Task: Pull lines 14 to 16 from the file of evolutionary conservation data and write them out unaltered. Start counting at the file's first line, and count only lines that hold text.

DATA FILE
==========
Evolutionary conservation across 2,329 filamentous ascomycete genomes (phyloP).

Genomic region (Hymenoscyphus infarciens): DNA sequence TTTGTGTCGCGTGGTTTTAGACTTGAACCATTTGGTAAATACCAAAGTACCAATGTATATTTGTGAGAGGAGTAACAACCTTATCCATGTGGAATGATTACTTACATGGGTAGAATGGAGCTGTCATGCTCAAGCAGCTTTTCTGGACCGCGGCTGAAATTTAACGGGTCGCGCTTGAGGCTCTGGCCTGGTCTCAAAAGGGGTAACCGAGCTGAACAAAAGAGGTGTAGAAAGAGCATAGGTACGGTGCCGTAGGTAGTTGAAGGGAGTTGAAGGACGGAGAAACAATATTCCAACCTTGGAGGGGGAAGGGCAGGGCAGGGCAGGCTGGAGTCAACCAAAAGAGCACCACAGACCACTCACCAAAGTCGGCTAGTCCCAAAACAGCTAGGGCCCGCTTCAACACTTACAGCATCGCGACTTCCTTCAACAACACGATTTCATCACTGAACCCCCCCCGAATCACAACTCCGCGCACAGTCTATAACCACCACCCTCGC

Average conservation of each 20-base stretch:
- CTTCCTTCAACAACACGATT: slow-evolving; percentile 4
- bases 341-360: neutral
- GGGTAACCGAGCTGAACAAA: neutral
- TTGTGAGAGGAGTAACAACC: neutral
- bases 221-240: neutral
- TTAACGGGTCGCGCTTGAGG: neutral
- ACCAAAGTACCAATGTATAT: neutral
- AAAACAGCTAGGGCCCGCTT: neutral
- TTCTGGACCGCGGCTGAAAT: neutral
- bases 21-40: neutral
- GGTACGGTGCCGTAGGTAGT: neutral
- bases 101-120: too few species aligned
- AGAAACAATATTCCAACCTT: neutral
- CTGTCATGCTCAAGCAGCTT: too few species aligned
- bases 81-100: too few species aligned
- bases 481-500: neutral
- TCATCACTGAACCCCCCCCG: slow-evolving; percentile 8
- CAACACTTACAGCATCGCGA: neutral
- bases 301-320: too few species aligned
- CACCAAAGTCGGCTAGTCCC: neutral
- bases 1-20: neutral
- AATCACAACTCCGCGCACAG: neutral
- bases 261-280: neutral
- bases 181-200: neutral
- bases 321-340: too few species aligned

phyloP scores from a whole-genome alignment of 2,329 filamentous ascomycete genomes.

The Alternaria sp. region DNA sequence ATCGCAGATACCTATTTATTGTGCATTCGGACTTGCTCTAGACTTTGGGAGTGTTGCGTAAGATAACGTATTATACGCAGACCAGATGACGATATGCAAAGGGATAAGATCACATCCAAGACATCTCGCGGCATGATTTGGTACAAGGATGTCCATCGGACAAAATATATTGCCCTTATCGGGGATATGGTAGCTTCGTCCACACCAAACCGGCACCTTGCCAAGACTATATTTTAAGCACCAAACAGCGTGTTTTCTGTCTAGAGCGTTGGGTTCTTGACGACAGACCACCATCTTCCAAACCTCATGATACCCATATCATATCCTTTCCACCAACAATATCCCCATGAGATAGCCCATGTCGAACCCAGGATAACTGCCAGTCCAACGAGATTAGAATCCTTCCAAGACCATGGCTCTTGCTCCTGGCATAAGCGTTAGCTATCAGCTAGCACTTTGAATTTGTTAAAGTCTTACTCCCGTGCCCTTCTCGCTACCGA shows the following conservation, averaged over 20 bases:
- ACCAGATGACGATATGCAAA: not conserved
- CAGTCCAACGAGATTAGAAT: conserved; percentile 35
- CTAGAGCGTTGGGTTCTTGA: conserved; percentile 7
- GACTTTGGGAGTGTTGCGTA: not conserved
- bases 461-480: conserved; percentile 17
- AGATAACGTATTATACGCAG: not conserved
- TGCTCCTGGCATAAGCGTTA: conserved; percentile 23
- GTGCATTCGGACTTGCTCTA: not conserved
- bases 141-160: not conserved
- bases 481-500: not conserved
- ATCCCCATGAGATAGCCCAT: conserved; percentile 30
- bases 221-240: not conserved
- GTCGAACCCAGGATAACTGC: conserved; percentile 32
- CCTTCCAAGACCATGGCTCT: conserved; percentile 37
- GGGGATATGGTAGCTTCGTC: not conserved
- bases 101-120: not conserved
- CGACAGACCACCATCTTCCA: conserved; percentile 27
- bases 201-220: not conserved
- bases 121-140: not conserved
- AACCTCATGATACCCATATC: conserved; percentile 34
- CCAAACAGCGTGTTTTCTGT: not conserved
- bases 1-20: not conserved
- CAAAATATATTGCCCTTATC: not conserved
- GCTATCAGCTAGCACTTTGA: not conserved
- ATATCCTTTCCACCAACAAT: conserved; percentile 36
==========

- GGTACGGTGCCGTAGGTAGT: neutral
- bases 101-120: too few species aligned
- AGAAACAATATTCCAACCTT: neutral